FEDERAL GOVERNMENT EMPLOYEES
Whether you are a CSRS (Civil Service Retirement System) participant or a FERS (Federal Employees Retirement System) participant, understanding the employee benefits and retirement benefits offered to you as a federal government employee can be a complicated matter. Do not let the complexity of your benefits packages as an active employee or future or present retiree prevent you from fully benefiting from the options available to you.
As a Chartered Federal Employee Benefits Consultant℠, Martavius D. Jones is a financial planning professional who has been specially trained on the complexities associated with the retirement and other benefits offered to the employees of the federal government.
Jones Wealth Management Group can assist you in developing a better working knowledge of some of the provisions offered under the federal government benefits and retirement plans so that the decisions you make are most beneficial to you and your family. For example, a 1% better return in the performance of one option versus another in the TSP (Thrift Savings Plan) over a long federal government career can equate to tens of thousands of more dollars in retirement.
Whether you are a new federal government employee, a mid-career, or approaching retirement as a federal government employee, trust your retirement future to a financial advisor that is familiar with and knowledgeable of the benefits and retirement options available to federal government employees.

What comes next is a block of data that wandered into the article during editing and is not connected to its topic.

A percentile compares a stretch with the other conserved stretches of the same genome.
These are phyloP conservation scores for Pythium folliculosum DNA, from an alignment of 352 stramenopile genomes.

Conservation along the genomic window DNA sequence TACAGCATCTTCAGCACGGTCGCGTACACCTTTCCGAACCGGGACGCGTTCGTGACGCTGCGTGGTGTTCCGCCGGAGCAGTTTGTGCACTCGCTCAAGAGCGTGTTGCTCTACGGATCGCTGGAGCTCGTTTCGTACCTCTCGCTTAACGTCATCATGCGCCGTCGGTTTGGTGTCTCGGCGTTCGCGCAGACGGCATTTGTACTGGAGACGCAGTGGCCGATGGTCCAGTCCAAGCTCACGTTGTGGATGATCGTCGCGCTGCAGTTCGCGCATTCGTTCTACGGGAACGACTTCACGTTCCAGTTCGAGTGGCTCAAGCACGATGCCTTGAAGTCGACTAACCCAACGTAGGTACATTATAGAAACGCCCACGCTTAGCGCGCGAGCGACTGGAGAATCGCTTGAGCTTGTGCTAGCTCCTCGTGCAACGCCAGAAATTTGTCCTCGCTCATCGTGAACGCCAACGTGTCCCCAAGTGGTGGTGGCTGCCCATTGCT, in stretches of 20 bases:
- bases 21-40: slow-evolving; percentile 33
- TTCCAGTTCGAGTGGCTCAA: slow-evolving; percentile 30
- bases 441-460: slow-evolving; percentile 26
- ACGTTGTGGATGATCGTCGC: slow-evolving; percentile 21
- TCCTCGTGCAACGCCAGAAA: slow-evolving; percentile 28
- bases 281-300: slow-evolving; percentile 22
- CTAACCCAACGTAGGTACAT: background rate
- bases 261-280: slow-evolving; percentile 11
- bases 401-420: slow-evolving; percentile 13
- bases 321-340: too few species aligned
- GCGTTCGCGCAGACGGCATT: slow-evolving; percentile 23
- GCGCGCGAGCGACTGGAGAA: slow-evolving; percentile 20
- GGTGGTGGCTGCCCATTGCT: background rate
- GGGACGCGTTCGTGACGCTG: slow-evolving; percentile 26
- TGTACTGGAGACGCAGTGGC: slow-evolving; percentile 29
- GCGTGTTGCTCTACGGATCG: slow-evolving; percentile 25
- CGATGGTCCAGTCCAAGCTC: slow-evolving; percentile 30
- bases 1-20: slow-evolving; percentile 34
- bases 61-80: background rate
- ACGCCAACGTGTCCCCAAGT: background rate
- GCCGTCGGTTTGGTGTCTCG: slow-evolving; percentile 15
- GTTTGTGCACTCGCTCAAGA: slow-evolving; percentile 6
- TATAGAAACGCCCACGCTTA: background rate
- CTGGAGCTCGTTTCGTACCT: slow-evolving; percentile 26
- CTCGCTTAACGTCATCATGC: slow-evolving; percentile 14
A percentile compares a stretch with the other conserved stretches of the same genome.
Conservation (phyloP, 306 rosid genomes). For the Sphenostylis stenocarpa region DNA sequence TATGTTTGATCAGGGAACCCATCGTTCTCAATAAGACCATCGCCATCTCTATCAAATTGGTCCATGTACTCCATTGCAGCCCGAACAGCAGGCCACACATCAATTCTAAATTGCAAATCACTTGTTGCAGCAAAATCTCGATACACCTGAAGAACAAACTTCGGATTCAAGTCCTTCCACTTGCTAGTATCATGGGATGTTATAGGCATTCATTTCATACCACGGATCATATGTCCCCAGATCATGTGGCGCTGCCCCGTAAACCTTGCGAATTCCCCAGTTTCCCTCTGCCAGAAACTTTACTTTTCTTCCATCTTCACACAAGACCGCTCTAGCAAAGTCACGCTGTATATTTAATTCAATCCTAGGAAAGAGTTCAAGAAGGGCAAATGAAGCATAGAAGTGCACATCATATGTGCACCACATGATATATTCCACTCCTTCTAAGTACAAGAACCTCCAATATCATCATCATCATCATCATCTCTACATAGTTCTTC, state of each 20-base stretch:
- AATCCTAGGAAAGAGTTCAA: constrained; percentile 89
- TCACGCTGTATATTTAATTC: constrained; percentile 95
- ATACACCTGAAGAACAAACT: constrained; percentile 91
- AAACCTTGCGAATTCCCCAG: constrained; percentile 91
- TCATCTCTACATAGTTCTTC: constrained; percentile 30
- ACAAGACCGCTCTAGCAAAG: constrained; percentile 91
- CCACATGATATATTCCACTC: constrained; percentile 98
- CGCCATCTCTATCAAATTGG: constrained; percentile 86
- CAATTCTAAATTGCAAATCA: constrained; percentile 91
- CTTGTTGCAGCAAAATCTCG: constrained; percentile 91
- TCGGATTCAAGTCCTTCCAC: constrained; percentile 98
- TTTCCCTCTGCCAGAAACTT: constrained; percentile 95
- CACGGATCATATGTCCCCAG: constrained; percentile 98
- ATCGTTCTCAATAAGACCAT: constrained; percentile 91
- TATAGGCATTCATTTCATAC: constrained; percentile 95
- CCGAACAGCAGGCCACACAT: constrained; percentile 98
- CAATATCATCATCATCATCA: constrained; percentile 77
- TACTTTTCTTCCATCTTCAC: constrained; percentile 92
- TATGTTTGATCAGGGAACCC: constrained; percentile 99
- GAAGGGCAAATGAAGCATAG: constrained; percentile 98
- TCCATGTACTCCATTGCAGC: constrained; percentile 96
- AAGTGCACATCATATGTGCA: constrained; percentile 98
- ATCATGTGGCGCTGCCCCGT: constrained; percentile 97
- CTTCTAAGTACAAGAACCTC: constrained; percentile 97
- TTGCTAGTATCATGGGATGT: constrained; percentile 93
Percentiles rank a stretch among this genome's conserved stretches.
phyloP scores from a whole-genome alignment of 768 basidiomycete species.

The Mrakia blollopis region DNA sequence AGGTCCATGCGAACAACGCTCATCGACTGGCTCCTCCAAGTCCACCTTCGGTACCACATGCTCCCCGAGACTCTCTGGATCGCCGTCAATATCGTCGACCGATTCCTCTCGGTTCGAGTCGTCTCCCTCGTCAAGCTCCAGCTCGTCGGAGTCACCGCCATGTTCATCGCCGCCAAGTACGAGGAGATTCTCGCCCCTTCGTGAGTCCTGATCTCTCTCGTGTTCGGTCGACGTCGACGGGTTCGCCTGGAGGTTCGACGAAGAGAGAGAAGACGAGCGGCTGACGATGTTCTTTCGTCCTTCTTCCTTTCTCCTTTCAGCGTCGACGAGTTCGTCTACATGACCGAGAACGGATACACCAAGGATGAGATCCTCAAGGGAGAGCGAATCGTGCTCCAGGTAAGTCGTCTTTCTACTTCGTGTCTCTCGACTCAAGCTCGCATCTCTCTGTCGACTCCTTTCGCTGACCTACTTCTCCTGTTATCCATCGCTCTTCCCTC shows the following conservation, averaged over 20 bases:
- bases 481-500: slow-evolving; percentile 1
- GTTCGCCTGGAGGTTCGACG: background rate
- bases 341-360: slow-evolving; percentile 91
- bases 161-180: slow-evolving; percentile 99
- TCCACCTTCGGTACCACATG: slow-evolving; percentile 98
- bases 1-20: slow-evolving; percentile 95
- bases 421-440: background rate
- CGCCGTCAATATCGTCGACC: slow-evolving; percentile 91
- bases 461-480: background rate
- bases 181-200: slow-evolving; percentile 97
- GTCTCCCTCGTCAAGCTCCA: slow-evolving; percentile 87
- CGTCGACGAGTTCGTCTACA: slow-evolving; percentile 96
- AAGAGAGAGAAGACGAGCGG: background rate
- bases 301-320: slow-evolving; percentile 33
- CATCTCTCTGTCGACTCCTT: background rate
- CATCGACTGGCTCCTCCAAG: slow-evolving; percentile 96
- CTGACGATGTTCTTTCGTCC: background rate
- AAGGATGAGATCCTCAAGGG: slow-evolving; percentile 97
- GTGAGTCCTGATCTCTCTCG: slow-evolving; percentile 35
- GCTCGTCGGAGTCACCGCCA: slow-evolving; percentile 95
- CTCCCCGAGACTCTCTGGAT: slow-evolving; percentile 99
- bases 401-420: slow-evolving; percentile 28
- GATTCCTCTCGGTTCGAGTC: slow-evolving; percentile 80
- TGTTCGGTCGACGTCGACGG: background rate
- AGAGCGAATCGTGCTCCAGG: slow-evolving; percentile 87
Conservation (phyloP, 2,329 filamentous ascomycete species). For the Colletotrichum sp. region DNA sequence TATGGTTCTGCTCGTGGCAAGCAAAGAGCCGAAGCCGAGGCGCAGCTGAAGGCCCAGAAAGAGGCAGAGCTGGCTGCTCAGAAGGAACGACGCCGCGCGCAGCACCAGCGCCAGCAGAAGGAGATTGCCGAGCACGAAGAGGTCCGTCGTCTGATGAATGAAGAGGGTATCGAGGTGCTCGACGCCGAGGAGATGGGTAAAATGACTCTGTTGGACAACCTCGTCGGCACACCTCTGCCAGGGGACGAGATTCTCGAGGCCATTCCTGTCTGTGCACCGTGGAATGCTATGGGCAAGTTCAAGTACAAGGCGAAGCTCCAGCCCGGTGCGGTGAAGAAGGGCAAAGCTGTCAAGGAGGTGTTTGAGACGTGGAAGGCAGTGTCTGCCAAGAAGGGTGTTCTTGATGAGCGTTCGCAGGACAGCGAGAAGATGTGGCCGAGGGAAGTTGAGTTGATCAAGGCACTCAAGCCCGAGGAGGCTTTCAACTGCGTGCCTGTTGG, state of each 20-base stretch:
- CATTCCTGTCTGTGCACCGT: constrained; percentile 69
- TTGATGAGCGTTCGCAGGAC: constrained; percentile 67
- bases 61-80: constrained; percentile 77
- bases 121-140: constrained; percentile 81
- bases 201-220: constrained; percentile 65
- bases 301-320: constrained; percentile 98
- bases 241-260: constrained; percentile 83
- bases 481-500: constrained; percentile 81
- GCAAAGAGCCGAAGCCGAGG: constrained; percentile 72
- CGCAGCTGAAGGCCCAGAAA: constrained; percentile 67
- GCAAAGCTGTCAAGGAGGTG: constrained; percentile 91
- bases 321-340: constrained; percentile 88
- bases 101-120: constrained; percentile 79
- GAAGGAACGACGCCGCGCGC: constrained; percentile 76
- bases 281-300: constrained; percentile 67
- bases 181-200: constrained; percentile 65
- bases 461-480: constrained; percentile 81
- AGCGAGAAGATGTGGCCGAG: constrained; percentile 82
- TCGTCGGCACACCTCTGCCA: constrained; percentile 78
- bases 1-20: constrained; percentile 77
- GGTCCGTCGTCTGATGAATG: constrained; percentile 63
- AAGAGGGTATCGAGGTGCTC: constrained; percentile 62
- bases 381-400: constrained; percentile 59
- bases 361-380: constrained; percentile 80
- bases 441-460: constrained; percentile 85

CSRS versus FERS
The Civil Service Retirement System (CSRS) went into effect August 1, 1920, fifteen (15) years before the Social Security Act of 1935 went into effect, thereby creating the Social Security system. The Civil Service Retirement System (CSRS) is a defined benefit, contributory retirement system. Employees share in the expense of the annuities to which they become entitled. CSRS covered employees contribute 7, 7 1/2 or 8 percent of pay to CSRS and, while they generally pay no Social Security retirement, survivor and disability (OASDI) tax, they must pay the Medicare tax (currently 1.45 percent of pay). The employing agency matches the employee's CSRS contributions. (source:
Congress created the Federal Employees Retirement System (FERS) in 1986, and it became effective on January 1, 1987. Since that time, new Federal civilian employees who have retirement coverage are covered by FERS. FERS is a retirement plan that provides benefits from three different sources: a Basic Benefit Plan, Social Security and the Thrift Savings Plan (TSP). (source:
After meeting the eligibility requirements, both a CSRS participant and a FERS participant will either a CSRS basic annuity or a FERS basic annuity. Because CSRS participants do not pay into the Social Security system, they generally do not receive Social Security benefits at retirement. The switch from CSRS to FERS resulted in a reduction (lesser amount that the government pays) in basic annuity payments that an employee would receive at retirement if the CSRS employee and the FERS employee had the same number of years of service.